While Congress debated an extension of federal long-term unemployment benefits this week, Republican leaders in Raleigh again tried to hide their role in leaving tens of thousands of jobless North Carolinians out in the cold.
In a lengthy statement Monday, N.C. Senate leader Phil Berger and House Speaker Thom Tillis blamed U.S. Sen. Kay Hagan, a Democrat, for not helping the state’s long-term unemployed by failing to persuade Congress to grandfather North Carolina’s anticipated unemployment insurance reforms back in 2012. “She dropped the ball,” the Republicans said.
This narrative, which Republicans have pushed before, is more revisionist than reality. It ignores that Berger and Tillis – who hopes to unseat Hagan in November – ultimately allowed North Carolinians to be denied $780 million in federal unemployment benefits last year. Let’s review:
Republicans in Raleigh, recognizing that the recession had exposed a broken state unemployment program, set out in 2012 to enact reforms and repay more quickly $2 billion-plus the state had borrowed in unemployment benefits from the federal government. “North Carolina was completely unprepared to pay the flood of new unemployment claims,” Tillis and Berger say. They’re right. Reforms were needed.
The fixes they proposed, however, were unbalanced – sizeable and permanent benefit cuts for the unemployed, with less painful and temporary cuts for employers. Also, the congressional fiscal cliff agreement required that states make no changes to their unemployment benefits, which meant that without congressional approval of the N.C.’s reforms, the state would be disqualified from receiving federal unemployment benefits.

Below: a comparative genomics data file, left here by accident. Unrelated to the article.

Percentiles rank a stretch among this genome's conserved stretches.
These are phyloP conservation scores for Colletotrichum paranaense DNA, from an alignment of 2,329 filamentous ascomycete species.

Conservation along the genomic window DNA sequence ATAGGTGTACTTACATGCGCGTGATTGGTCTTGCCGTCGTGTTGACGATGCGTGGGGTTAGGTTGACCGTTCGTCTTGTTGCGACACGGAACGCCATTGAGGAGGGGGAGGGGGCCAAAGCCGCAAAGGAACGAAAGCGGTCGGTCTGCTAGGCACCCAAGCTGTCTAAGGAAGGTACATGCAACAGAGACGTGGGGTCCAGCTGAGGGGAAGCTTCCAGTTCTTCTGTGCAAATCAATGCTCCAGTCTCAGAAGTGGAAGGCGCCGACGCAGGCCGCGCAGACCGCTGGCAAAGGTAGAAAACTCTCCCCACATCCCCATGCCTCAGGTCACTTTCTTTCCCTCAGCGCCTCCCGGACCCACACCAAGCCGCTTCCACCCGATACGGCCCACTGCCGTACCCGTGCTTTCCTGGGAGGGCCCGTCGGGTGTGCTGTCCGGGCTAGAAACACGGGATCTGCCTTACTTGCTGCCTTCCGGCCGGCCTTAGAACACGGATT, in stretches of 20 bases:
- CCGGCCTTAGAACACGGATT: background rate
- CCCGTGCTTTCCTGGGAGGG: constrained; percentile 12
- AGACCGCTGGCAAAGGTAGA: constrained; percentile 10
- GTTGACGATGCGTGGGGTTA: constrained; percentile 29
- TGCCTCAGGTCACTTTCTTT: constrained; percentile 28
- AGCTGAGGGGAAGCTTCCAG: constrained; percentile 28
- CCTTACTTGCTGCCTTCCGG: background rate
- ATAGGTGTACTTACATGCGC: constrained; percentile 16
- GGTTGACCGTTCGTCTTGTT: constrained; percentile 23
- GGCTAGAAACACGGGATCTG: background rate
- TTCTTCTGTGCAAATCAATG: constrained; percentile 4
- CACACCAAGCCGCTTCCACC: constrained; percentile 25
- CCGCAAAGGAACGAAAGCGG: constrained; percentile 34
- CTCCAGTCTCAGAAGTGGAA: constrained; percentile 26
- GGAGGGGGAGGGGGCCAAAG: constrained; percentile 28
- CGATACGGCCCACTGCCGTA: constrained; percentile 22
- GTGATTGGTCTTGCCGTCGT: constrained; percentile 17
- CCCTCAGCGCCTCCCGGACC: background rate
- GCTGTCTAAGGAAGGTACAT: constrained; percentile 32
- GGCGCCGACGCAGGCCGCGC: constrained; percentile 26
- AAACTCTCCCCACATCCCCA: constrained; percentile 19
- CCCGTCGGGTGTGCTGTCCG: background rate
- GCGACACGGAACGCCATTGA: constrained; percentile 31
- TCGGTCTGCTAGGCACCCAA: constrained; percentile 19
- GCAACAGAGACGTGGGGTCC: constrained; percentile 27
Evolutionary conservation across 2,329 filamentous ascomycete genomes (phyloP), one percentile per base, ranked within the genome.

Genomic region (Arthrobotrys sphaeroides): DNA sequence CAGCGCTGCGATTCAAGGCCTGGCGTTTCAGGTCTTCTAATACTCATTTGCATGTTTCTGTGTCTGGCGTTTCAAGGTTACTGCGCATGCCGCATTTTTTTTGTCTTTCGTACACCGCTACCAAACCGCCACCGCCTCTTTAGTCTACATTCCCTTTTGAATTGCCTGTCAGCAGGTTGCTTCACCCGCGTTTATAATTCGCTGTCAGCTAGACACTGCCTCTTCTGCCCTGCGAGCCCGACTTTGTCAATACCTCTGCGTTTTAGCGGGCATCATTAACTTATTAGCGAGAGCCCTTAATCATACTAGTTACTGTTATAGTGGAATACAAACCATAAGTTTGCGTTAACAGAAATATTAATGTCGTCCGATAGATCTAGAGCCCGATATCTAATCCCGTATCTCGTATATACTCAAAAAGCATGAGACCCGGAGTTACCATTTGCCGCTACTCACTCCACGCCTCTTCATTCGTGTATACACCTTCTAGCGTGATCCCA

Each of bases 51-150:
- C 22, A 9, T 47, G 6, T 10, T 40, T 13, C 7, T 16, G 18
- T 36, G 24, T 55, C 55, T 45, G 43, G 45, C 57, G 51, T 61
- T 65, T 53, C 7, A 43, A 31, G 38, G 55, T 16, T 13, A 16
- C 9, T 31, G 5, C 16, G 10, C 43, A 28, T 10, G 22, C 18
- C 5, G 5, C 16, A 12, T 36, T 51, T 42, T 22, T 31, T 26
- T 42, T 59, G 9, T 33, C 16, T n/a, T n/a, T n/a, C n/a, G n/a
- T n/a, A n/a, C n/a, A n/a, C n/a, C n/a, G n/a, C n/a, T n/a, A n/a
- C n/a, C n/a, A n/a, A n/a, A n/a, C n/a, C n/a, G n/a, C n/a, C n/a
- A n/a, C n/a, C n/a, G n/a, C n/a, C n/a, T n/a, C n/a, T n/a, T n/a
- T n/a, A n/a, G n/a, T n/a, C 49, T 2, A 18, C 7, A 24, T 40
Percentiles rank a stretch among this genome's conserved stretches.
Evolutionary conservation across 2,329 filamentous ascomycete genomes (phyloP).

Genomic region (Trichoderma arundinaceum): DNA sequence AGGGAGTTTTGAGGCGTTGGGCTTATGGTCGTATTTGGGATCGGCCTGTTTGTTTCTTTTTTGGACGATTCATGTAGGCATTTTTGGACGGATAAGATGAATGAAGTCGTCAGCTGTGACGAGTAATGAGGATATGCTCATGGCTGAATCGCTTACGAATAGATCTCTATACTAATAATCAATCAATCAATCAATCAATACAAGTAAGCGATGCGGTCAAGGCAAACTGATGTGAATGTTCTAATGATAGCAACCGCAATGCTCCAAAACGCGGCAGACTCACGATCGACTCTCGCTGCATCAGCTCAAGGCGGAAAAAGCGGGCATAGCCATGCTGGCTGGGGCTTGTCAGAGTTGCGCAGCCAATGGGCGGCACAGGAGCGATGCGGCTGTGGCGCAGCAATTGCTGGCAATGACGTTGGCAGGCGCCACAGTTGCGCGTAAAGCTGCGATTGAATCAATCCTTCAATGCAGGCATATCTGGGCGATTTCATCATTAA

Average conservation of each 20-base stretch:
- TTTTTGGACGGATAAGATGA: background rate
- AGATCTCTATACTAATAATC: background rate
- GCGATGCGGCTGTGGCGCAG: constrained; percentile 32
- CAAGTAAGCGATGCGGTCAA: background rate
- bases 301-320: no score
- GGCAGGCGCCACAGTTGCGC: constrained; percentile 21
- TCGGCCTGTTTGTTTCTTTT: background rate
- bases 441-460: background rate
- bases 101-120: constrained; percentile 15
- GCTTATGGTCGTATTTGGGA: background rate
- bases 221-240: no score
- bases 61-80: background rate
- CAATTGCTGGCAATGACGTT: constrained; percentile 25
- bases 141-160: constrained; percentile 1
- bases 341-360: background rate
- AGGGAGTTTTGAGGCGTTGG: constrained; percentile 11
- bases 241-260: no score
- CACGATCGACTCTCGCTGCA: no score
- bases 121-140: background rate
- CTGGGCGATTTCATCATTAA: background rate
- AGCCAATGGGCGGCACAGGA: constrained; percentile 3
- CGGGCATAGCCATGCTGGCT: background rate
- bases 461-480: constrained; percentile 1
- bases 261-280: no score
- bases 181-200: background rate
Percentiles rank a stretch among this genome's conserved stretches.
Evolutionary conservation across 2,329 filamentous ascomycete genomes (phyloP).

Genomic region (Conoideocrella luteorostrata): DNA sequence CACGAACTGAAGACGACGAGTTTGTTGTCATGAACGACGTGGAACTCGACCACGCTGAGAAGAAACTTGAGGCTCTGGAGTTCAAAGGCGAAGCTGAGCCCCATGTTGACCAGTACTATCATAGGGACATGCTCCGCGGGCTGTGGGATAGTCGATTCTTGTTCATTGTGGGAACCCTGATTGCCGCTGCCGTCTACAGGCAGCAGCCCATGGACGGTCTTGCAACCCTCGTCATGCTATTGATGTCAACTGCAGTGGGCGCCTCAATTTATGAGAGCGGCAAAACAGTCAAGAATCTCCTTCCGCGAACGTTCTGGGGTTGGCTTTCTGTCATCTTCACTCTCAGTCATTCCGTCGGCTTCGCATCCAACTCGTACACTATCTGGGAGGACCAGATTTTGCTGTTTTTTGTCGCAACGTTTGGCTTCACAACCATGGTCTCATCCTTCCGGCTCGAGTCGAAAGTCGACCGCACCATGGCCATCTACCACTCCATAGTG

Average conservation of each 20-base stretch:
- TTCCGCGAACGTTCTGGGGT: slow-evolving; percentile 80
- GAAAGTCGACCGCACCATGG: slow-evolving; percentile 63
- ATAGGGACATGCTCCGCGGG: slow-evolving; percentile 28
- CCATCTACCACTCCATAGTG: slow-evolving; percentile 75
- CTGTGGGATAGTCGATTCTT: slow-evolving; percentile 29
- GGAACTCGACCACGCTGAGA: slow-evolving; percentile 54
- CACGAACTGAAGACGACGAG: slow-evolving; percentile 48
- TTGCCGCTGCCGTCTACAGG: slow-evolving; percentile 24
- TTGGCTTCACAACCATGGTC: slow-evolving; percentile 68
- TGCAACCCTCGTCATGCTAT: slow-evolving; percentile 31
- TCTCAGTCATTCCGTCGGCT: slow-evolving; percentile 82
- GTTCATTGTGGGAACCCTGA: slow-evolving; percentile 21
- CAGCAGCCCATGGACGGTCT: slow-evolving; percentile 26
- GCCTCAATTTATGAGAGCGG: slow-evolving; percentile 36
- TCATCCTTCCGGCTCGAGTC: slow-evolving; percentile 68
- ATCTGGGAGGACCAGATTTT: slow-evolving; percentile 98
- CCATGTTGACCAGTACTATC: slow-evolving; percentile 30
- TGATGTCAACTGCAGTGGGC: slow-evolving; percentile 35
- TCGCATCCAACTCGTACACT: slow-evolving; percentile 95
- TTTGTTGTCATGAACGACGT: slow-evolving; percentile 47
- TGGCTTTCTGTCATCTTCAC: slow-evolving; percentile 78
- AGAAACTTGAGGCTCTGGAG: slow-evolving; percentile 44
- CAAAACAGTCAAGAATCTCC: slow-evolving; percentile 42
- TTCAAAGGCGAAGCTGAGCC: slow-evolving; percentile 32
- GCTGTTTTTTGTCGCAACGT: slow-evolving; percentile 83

Tillis and Berger say now that Hagan should have been able to persuade Congress to grandfather North Carolina’s reforms, as had happened with other states earlier in 2012. Tillis and Berger neglect to say that no one else in the N.C. congressional delegation got the grandfathering done, either, including Republican Sen. Richard Burr.
Perhaps that’s because, as Hagan maintains, grandfathering unemployment insurance reforms couldn’t happen until those reforms actually passed in 2013. “It’s impossible to grandfather a hypothetical bill,” Hagan spokesperson Sadie Weiner told the editorial board Wednesday. (Burr’s office did not return a message.)
That left Berger and Tillis with an additional decision last summer: Delay the unemployment insurance reforms until Jan. 1, 2014, and the federal government would send $780 million to unemployed North Carolinians in the last half of 2013. Instead, the legislature made the changes immediate, making North Carolina the only state to deny the federal benefits. Not surprisingly, that didn’t make it into the Berger/Tillis statement Monday.
Tillis, meanwhile, declared this week that he’d vote “no” on a bill that would extend federal unemployment benefits for millions of Americans. That bill, which passed a key Senate hurdle Monday, includes a provision introduced by Hagan that would restore North Carolina’s eligibility for federal benefits.
Tillis, like many Republicans, has philosophical objections to extended unemployment benefits, but his hypothetical “no” puts him in the position of rejecting the same thing he’s criticizing Hagan for not pursuing. It would be less muddled – and more honest – if he’d simply own up to his actions instead of retroactively pointing his finger elsewhere.
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